After ten years, however, it was resolved to make the transfer effective, and on December 26, 1879, the Sultan Berehan formally made over the territories to the Rubattino company, the Egyptian Governor of the Red Sea coasts making an ineffectual protest. The appointment of the Chevalier Branchi (January, 1881) as Civil Commissary at Assab identified the Italian Government with the transfer of sovereignty, and Assab was soon declared an Italian colony.
One of the first attempts to penetrate into the interior was made in the same year by Giuletti, secretary to the Civil Commissary, who, accompanied by Lieutenant Biglieri and several seamen, left Beilul, a small port north of Assab (May, 1881) ; but, after five or six days’ journey, the little party was surprised by Danakils and massacred. This proved only the first of a series of fatalities that have befallen the Italians in East Africa. Two years later an attempt to cross the same region in the reverse direction was made by Gustave Bianchi, who had accompanied the Marquis Antinori on his scientific mission to Shoa, and had traversed Abyssinia from south to north. To give the Italians liberty to travel through the Danakil country, which, like a great wedge, separates Abyssinia from the sea, a treaty was concluded (March, 1883) with Mahomet, the Anfari (or sultan) of Aussa, who maintained some sort of rule over the greater part of the Danakil tribes. But the faith with which the Anfari acted seems ever to have been very questionable, and perhaps he thought the success of the Italians was not consistent with his own interests.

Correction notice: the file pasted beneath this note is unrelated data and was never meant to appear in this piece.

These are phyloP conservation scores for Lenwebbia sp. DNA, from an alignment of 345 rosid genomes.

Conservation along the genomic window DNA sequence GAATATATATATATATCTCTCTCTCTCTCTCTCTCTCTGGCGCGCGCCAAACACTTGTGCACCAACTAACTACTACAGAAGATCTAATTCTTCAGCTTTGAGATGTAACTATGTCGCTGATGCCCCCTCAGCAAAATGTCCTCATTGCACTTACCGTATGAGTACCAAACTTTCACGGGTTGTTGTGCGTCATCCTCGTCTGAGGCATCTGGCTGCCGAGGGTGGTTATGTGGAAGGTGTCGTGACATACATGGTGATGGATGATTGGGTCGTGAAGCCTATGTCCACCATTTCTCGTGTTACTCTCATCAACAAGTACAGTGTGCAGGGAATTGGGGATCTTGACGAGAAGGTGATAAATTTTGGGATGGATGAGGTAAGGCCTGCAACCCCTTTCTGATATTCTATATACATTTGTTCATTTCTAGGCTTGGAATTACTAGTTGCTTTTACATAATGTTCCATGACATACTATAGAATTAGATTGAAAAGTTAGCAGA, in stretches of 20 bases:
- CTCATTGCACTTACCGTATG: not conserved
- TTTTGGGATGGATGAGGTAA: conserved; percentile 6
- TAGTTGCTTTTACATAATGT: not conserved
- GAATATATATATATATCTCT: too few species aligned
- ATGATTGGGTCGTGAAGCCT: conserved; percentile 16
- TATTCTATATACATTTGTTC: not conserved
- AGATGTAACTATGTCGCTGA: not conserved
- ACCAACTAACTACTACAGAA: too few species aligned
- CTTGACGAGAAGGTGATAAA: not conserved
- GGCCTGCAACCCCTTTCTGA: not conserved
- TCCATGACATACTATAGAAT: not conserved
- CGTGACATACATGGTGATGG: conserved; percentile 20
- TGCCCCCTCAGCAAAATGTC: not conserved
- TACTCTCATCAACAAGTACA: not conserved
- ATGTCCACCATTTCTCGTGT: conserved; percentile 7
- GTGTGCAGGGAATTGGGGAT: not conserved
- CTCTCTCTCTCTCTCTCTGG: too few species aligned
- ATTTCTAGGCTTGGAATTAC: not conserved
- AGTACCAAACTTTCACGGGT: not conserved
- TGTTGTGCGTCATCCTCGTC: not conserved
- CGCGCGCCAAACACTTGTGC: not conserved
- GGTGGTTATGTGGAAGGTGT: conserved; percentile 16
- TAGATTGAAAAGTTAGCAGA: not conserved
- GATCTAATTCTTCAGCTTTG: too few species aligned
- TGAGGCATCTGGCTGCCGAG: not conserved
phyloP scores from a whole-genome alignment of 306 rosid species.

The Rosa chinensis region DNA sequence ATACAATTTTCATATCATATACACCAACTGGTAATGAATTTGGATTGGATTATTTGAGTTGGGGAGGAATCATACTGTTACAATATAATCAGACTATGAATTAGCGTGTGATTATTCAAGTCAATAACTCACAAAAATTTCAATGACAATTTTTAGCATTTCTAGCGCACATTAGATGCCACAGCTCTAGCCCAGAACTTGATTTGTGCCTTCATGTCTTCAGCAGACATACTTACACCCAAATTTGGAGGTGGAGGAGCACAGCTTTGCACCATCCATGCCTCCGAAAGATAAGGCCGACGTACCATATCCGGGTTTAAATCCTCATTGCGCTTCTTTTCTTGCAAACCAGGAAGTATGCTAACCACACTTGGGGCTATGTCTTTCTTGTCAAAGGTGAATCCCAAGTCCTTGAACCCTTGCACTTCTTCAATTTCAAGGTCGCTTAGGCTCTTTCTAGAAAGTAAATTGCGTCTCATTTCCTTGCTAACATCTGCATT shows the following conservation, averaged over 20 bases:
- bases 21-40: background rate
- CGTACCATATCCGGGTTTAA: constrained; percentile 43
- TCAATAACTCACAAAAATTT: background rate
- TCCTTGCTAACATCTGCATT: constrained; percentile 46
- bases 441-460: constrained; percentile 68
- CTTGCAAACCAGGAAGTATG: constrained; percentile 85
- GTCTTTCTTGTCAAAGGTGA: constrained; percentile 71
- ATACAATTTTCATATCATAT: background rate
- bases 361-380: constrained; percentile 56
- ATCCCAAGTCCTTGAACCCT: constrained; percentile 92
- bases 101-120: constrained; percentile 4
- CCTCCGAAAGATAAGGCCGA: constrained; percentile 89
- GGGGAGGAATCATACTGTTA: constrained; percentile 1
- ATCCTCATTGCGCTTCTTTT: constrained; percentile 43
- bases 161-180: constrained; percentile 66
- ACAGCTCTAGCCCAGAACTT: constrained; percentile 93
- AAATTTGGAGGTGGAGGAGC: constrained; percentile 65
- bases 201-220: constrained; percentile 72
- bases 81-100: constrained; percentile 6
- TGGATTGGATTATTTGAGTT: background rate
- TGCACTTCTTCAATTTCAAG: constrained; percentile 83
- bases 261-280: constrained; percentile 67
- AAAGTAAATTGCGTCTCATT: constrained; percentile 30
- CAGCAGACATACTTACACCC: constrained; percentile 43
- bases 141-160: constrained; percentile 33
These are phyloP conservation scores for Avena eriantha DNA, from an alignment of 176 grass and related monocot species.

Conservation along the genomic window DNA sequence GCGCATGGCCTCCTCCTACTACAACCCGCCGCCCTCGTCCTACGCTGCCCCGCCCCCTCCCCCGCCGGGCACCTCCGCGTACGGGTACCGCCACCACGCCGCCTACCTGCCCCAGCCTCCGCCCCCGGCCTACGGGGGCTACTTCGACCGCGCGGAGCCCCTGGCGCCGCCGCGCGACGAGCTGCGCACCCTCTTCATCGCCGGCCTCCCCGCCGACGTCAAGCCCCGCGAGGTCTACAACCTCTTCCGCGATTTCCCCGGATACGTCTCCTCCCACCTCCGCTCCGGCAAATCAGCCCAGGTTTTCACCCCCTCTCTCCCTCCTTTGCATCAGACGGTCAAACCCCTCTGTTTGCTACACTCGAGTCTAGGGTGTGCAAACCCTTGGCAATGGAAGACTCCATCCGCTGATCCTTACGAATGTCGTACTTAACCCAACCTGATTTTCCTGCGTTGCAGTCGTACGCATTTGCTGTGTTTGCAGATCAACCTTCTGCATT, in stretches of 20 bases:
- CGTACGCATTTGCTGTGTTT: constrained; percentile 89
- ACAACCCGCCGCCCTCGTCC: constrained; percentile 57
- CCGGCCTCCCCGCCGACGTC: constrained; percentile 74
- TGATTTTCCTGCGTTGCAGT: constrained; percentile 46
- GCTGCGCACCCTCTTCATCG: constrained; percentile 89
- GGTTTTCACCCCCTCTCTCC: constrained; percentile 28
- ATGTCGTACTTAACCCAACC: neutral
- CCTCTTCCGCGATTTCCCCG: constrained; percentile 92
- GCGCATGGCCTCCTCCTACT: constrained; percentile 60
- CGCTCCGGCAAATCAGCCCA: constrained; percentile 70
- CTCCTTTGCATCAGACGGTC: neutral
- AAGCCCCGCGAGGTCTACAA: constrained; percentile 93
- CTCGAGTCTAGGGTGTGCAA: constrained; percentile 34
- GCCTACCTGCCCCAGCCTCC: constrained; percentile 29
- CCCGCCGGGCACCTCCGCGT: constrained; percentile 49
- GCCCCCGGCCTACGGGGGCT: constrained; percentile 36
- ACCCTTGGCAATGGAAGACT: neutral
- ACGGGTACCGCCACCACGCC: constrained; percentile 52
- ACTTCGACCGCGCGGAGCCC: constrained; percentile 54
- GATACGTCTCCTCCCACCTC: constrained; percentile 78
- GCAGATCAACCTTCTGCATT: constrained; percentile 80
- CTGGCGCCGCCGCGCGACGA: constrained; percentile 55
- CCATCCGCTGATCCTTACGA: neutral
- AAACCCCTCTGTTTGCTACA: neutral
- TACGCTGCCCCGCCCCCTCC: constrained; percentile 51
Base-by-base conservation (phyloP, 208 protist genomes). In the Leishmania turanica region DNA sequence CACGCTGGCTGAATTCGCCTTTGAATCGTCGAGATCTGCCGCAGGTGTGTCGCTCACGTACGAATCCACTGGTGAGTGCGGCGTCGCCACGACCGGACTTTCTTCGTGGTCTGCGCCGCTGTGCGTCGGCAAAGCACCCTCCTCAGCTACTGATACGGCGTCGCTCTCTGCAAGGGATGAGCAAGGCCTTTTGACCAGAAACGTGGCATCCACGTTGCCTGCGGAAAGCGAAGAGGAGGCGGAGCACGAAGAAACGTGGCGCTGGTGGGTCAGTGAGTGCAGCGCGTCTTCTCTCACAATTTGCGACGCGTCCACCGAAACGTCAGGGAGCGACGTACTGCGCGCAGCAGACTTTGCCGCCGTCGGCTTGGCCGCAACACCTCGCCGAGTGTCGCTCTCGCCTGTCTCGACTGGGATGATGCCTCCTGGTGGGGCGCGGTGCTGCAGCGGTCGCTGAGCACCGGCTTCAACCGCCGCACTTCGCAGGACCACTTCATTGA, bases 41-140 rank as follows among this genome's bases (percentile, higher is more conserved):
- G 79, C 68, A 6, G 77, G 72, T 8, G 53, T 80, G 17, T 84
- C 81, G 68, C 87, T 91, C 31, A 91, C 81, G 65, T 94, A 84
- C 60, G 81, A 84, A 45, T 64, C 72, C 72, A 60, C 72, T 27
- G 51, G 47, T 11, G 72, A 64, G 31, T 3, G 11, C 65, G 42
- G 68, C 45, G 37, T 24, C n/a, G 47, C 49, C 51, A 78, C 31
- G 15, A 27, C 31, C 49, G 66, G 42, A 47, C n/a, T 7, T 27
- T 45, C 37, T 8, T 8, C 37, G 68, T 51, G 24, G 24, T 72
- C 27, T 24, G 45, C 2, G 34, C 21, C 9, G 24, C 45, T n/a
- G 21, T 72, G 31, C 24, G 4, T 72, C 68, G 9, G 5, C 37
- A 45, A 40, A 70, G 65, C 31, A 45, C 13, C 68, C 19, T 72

Bianchi, after a short sojourn in Abyssinia, where he had been well received by the Negus, set out from Makalle (September 22, 1884) with two companions (Diana and Monari) and an escort of eight men, hoping to reach Assab by a direct route. But the little party was betrayed by a Tigre guide, and was massacred by the Danakils (October 7th). The news of this outrage was received with great indignation in Italy, and the Government immediately decided to dispatch an expedition to punish the murderers.
But meanwhile events were happening in the Sudan which completely altered the aspect of affairs. The insurrection of the Mahdi and the withdrawal of the Egyptian Government, at the instigation of England, from the Sudan provinces involved also — though the necessity is not apparent — the Egyptian possessions on the Red Sea coast; and the punishment of the murderers of Bianchi was soon lost sight of in the effort to profit by the weakness of Egypt, to seize some of the positions that were falling from the Khedive’s grasp. This was the time, in fact, for an effective move in the “scramble for Africa”; and the ample troops sent out from Italy quickly threw off the cloak under which they were dispatched. On February 5, 1885, Admiral Caimi raised the Italian flag at Massowah, disregarding the protest of the Egyptian Governor, but leaving, for the sake of appearances, the Egyptian flag floating alongside. Then came the occupation of Beilul, quickly followed by that of Arafali (a little town at the head of the Bay of Adulis); Arkiko, near Massowah; the Hauakil Islands, to the south of the Bay of Adulis; Edd; and Mader, at the head of the Bay of Amphila. The appearance of Egyptian authority was not kept up long, and the garrisons of the Khedive were peaceably deported back to Egypt.